These are photos of records from 1845 from the Netherlands from the marriage of my paternal great-great-great-great grandparents, Jan Verkruisjen and Janke de Graaf. Jan and Janke were married on December 28, 1845 in Leeuwarden, located in Friesland. Jan was 27 years old, and worked as a “koopman”, which means “merchant”, and Janke was 22 years old.
I found these on one of my favorite websites, WieWasWie.
I’m confused about the names, but Dutch names confuse me. Is it Jankese Graaf or Janke de Graaf? I’m guessing Janke was a shortened version of Jankese but why are they different on the marriage record? Surnames can also be confusing. I know many surnames used prefixes, like “de”, which means “the”. When I read about Dutch surnames, I found out they did not become mandatory in the Netherlands until 1811, when Napoleon required them, so then everyone had to choose a surname, which could be absolutely anything. Many chose the patronymic surname their male head of household was using, others chose surnames based on their occupation, place of origin or other things. According to some resources, De Graaf is an occupational surname, and was the most common name in 2007. It means “the count”. It also appears Verkruissen was actually Verkruisjen way back when and the Americanized version became Verkruissen.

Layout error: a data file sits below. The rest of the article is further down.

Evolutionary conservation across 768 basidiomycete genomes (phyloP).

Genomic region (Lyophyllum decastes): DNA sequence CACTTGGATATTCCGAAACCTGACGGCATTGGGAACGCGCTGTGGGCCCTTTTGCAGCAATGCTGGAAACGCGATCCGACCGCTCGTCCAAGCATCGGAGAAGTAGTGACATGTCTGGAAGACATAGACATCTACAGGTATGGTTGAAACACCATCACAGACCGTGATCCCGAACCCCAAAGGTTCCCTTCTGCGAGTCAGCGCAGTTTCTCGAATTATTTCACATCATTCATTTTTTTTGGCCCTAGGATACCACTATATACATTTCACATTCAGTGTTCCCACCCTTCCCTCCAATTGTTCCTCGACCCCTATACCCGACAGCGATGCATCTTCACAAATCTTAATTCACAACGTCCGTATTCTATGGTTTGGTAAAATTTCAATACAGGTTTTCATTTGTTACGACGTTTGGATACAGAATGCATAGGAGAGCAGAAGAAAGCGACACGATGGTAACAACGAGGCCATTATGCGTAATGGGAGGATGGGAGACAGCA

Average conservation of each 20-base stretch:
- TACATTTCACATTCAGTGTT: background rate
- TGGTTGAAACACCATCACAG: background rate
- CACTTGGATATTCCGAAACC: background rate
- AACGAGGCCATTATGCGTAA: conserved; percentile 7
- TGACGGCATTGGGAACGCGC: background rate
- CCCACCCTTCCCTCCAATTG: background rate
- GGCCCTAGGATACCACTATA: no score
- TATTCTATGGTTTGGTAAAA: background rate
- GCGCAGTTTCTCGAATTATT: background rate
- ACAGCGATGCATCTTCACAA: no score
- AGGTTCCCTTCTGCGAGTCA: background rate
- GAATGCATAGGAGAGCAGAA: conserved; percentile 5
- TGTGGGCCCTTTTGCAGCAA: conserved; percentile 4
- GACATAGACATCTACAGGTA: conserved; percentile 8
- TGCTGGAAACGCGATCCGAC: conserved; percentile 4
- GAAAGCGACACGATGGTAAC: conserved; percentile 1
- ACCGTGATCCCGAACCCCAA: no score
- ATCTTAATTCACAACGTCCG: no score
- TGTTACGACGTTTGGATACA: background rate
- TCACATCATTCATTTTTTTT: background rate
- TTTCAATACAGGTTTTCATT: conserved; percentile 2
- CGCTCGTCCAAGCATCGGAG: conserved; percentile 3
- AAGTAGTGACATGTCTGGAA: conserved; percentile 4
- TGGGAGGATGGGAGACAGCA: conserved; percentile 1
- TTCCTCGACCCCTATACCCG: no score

Thanks for reading!